Sanctity is shown by altering the consonants in a word to all be voiced, in the case of sacred objects, or unvoiced, in the case of cursed ones. This likely began as part of a practice of whispering the names of taboo objects. Indeed, many cursed words may still be whispered (their vowels also devoiced).

Cursed Original Sacred
p ← p → b
t ← t → d
tj ← tj → dj
k ← k → g
p ← b → b
t ← d → d
tj ← dj → dj
k ← g → g
f ← f → v
f ← v → v
s ← s → z
s ← z → z
sj ← sj → zj
sj ← zj→ zj
hl ← l → l
hr ← r → r
hm ← m → m
hn ← n → n
hl ← hl → l
hr ← hr → r
hm ← hm → m
hn ← hn → n

In other words, in sacred nouns, the letters p, t, tj, k, f, s, sj, hl, hr, hm, and hn become, respectively, b, d, dj, g, z, zj, l, r, m, and n. Conversely, in cursed nouns, b, d, dj, g, z, zj, l, r, m, and n become p, t, tj, k, f, s, sj, hl, hr, hm, and hn. Having no voicing equivalents, the consonants q, h, y, and w are unaffected.

In the event that a voicing change leads to an illegal cluster (e.g. unvoiced sonorants cannot form clusters), e is added to break up the cluster, e.g. ugme ‘fire’ → ukhme → ukehme ‘cursed fire’.

Obviously, many nouns – especially shorter words – may contain exclusively voiced or unvoiced consonants. In this case, affixes serve to add sanctity distinction to a noun.

The prefix bara- makes a noun with no unvoiced consonants sacred. When affixed before a vowel, the final a is elided: bar-. When using bara- with a noun that is explicitly marked as feminine with a prefix, the suffix -bara should be used instead.

The suffix -eqla makes a noun cursed which is devoid of voiced consonants. When affixed after a vowel, the initial e is elided: -qla. When using -eqla with a noun that is explicitly marked as masculine by another suffix, the prefix qla- should be used instead.

E.g. ugme ‘fire’ → barugme ‘sacred fire’; aqeh ‘child’ → baraqeh ‘holy child’, → aqeheqla ‘cursed child’.

While it is tempting to combine affixes with voicing to hyperbolize a noun’s sanctity, this should be avoided. To do so is, itself, a cursed practice.


Finally Zjenav has a third system of dividing substantives up into groups according to biological sex. (I hesitate to use the word “gender” here, because that has complicated connotations biologically, culturally, and linguistically, and those nuances are not helpful in this context.) In pronouns, this exists exclusively as a male/female division of the third person singular (i.e. rah ‘he’ vs. rei ‘she’). In nouns, sex is only indicated in animate nouns, and only on those terms where a neutral base term requires elaboration. Nouns marked explicitly as masculine take a suffix, while feminine nouns take the same marking as a prefix. E.g. aqeh ‘child’ → aqehu ‘boy’, uhaqeh ‘girl’; zjeser ‘person’ → zjesrah ‘man’, azjeser ‘woman’. The vowel of the suffix may change in some words, but the masculine and feminine vowels always match. Most commonly they are:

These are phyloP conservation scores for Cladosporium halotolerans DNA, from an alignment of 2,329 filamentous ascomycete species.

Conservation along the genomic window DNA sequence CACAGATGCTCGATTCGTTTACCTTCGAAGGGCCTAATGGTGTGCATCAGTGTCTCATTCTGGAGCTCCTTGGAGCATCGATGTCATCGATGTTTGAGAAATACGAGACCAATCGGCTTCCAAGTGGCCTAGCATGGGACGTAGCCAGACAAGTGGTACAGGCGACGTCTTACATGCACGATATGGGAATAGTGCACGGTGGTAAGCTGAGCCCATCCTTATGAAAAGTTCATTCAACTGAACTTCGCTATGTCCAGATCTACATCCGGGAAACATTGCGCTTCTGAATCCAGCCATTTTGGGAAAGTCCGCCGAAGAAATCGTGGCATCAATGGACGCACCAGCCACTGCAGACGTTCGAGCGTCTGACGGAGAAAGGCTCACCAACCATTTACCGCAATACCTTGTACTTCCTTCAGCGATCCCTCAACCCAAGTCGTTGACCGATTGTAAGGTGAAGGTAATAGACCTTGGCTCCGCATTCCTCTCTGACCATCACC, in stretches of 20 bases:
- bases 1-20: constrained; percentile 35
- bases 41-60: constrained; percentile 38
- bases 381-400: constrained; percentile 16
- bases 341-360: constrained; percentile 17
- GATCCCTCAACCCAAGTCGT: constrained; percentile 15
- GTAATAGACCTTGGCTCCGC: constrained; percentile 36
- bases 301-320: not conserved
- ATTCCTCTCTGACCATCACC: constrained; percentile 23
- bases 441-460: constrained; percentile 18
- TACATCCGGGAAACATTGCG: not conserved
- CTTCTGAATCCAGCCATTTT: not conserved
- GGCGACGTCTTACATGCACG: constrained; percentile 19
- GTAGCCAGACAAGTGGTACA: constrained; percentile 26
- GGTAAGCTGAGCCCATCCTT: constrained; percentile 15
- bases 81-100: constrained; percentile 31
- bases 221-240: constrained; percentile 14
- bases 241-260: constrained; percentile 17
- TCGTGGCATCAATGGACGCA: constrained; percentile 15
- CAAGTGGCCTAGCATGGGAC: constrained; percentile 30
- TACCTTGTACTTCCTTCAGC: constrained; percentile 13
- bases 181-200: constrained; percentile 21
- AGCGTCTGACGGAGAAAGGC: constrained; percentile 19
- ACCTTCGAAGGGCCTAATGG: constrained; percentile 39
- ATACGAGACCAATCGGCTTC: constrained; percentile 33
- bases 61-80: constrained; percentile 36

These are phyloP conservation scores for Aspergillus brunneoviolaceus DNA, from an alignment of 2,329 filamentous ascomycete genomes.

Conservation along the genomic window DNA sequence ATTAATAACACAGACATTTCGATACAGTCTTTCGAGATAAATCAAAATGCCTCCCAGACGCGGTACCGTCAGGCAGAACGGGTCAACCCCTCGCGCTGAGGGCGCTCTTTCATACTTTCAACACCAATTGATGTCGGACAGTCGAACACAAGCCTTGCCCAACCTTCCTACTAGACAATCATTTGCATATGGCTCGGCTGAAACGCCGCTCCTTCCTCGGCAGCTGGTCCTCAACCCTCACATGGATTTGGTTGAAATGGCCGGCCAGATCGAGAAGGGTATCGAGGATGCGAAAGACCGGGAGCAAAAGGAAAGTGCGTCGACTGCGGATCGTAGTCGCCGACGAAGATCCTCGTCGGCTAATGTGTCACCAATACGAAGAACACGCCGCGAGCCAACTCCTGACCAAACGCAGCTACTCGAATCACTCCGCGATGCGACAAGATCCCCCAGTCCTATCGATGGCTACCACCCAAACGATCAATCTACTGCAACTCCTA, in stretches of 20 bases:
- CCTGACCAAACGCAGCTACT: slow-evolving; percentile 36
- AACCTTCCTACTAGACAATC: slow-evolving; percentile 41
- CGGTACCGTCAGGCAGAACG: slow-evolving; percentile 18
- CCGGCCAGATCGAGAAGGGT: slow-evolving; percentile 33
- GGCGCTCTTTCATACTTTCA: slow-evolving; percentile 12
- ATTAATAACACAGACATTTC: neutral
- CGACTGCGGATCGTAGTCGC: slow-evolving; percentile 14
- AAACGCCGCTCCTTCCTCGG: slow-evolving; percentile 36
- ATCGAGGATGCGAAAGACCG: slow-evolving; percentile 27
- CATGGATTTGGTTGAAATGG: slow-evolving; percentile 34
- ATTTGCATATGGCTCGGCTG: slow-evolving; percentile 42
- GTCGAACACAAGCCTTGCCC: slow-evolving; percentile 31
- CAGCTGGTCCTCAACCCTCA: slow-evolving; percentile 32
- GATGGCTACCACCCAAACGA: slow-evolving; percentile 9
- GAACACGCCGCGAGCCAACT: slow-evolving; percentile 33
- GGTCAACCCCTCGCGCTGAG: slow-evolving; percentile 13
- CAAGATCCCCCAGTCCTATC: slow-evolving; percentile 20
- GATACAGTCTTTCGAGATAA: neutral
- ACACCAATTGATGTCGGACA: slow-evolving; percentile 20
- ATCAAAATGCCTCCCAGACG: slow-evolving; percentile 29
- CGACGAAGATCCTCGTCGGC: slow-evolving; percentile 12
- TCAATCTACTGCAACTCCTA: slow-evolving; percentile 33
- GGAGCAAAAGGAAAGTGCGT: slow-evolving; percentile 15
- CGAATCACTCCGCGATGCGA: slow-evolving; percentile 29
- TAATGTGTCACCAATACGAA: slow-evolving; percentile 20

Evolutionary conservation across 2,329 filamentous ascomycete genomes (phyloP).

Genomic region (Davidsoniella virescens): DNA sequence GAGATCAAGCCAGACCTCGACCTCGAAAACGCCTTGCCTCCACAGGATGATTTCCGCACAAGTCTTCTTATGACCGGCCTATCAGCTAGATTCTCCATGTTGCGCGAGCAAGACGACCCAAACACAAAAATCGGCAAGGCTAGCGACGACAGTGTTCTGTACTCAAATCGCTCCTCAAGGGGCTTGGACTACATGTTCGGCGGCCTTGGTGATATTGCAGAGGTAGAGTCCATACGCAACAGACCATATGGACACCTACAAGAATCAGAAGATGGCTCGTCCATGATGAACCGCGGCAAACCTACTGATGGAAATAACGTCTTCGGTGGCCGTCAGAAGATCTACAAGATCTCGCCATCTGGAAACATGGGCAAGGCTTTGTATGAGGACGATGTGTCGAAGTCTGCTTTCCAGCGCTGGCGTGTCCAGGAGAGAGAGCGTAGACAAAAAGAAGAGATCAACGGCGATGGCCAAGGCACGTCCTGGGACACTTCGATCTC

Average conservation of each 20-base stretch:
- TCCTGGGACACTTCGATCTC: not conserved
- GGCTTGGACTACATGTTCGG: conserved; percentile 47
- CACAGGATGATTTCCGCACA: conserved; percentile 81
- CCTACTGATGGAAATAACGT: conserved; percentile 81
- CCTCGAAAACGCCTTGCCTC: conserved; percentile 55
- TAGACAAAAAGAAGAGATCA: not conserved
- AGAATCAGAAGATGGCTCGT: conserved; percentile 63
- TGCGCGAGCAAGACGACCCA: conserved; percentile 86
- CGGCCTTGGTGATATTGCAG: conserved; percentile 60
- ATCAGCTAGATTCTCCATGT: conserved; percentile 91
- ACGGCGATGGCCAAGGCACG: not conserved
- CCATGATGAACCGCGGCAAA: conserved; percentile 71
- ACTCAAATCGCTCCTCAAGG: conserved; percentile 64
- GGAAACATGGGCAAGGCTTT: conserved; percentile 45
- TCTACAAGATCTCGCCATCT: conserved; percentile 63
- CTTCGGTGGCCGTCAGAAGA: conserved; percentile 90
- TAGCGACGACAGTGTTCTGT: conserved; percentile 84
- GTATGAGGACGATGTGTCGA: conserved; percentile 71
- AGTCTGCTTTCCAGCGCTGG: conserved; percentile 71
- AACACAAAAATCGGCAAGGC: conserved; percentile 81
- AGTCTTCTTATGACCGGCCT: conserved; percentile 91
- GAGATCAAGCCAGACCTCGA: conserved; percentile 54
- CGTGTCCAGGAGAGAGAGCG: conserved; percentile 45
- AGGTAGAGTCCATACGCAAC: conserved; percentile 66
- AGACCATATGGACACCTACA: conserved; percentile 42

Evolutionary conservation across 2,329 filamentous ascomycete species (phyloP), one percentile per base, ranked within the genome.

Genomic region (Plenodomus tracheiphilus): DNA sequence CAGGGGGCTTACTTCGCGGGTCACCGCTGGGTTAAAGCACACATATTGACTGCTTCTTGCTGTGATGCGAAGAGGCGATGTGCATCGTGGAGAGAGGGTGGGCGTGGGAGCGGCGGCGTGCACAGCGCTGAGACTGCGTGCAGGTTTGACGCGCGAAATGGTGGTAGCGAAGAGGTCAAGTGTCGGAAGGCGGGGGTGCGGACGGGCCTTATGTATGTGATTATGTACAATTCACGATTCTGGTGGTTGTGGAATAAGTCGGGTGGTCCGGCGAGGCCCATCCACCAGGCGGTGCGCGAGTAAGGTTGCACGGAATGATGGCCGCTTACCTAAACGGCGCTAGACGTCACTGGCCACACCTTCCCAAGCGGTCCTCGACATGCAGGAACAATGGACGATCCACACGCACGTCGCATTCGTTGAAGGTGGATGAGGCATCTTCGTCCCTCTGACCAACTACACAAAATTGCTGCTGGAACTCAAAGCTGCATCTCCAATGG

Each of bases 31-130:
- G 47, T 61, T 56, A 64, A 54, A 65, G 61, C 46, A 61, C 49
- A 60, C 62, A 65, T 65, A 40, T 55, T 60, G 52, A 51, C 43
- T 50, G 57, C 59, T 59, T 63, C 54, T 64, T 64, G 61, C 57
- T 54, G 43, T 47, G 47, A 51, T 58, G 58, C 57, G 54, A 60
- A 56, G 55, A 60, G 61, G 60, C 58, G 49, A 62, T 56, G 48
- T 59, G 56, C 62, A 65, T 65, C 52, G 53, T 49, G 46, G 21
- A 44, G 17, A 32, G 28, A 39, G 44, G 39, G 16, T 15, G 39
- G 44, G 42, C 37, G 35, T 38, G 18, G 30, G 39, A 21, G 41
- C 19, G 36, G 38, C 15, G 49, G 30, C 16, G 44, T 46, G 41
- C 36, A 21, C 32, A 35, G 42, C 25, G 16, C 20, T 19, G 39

Feminine Masculine
ha- (ah- before a vowel) -ah (-ha after a vowel)
hu- (uh- before a vowel) -uh (-hu after a vowel)
he- (eh- before a vowel) -eh (-he after a vowel)

(Grammatical) Number

Nouns may be singular, plural, or in some cases dual. The dual number is somewhat rarer than the singular or plural, and may have a different connotation than just “two” of the singular. For example, paksa ‘eye’, paksu ‘pair of eyes’ (but not just any two eyes; the eyes of a single person or creature; eyes that belong together); maht ‘door’, but mahtu doesn’t just mean ‘two doors’; it refers to a double-door or double-hung gate like a French door or saloon gate. To refer to two unrelated eyes, doors, or other nouns, use the plural. For example, there is a great difference between saying Baresh ra maht qwe ‘Go through two doors’ and Baresj ra mahtu ‘Go through the double-doors’.

When a whole number is used to modify a noun, the noun remains in the default/singular form unless a case is explicitly called out. (E.g. maht kehru ‘eight gate(s)’, but mahtasj kehru ‘from/of eight gates’)


Nouns and pronouns inflect for number (singular, dual, and plural), animacy (animate and inanimate) and case (nominative, genitive, dative, benefactive, instrumental, accusative, and vocative). Pronouns also inflect for sex (masculine and feminine), and some nouns may have gendered affixes.

Generally, prepositions are followed by the accusative case, though if there is movement involved in a locative-type preposition (e.g. the difference between “in” and “into”), the dative case is used instead. Note that this is the opposite of what happens in some Germanic languages like German or Icelandic, where this situation is handled by the accusative! The dative is the only case other than the nominative which can be used after a preposition.

Subject (“Nominative”)

By default all nouns are presented in the nominative (or subject) case. This is the most basic “dictionary form” of the word; the form which you will look up in the lexicon. The subject of every clause is nominative, as are copular predicates.

Qa zji zjeser.

qa zji zjeser
1sg.nom cop person.nom
I am human

‘I am a human.’

  Singular Dual Plural
Animate -∅ -uq -i
Inanimate -∅ -u -(j)at

The inanimate plural takes –jat after roots ending in s, z, t, and d, changing them into a palatal (sj, zj, tj, or dj, respectively). Otherwise the inanimate plural is –at.

Some examples: